The very, very funny series eschews the bright lights of the city to explore the comic potential of the midlands, more often the setting for dreary literary fiction, and Alison endearingly captures the minutiae of village life and the eccentricities of the Irish family with a light comic touch.
Like Angela, Alison grew up in Westmeath, but she was born in London and spent time in Dresden, Germany, before her family moved to Ballymore when she was eight.
"I always felt like this outsider when I was at school," she says. "I had a big English accent, and people would tell me that I'm not Irish, and others would tell me that I am Irish and why am I pretending to be English?
"I was always a bit odd as a teenager, but that didn't matter, because the great thing about living in a village is you can't travel anywhere.
"You're stuck with the friends you have, so it doesn't matter if you're a goth, you're into rap or whatever, you still hang around doing nothing together."
At 15, she managed to land a weekly segment on RTÉ 2fm after a chance text into her favourite programme, The Rick O'Shea Show. She quickly got a phone call from a producer, which turned into an invitation to review films on air. When the show moved from evenings to afternoons, Alison describes mitching double German on Wednesdays to phone in her film reviews.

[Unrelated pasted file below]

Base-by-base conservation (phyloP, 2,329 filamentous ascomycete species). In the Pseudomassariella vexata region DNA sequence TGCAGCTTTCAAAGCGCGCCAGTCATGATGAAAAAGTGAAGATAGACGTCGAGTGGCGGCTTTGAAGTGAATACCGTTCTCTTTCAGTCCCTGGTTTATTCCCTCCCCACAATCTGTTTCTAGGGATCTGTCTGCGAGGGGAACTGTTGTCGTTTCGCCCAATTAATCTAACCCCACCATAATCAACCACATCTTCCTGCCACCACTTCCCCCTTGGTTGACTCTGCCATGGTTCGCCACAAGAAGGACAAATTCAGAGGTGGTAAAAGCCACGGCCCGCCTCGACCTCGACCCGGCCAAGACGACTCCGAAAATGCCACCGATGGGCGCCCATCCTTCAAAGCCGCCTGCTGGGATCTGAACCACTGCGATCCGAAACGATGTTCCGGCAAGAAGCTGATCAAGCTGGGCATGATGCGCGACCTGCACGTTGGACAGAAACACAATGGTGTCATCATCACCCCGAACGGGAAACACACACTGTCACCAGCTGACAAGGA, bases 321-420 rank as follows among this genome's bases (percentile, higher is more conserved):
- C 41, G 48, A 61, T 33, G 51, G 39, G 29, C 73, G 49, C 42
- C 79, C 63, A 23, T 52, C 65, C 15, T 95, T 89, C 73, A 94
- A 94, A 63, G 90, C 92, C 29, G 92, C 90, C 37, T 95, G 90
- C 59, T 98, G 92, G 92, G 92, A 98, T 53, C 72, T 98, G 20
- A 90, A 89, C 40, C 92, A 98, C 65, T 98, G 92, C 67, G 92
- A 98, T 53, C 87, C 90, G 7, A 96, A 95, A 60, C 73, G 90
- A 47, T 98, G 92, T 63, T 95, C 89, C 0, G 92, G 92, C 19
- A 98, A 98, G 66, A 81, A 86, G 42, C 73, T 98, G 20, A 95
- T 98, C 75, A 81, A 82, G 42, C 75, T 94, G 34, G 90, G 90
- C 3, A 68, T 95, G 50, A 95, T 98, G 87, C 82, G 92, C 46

"I'd be in the girls' toilets just waiting for RTÉ to ring, then I'd be like 'So I didn't like the Teenage Mutant Ninja Turtles film…'" she says with mock-seriousness. It instilled a deep love of radio, and Alison headed to Ballyfermot College to study media. On graduating, she ended up moving back in with her mam and taking an internship at iRadio in Athlone.
"That was a weird time. I was 21, and I'd convinced myself I was going to live in Dublin and have a great cosmopolitan life. But I just couldn't afford the rent," she recalls.
"I felt so bad back then for moving home, because people that were older than me and had graduated before the recession had a mortgage, they were engaged, they had a life. I thought, what have I done? But I just decided not to care about what anyone thought, and once I did that I felt so much better. Even if you're 28 and living with your mum, don't beat yourself up about it - beating yourself up about it won't get you out of that house."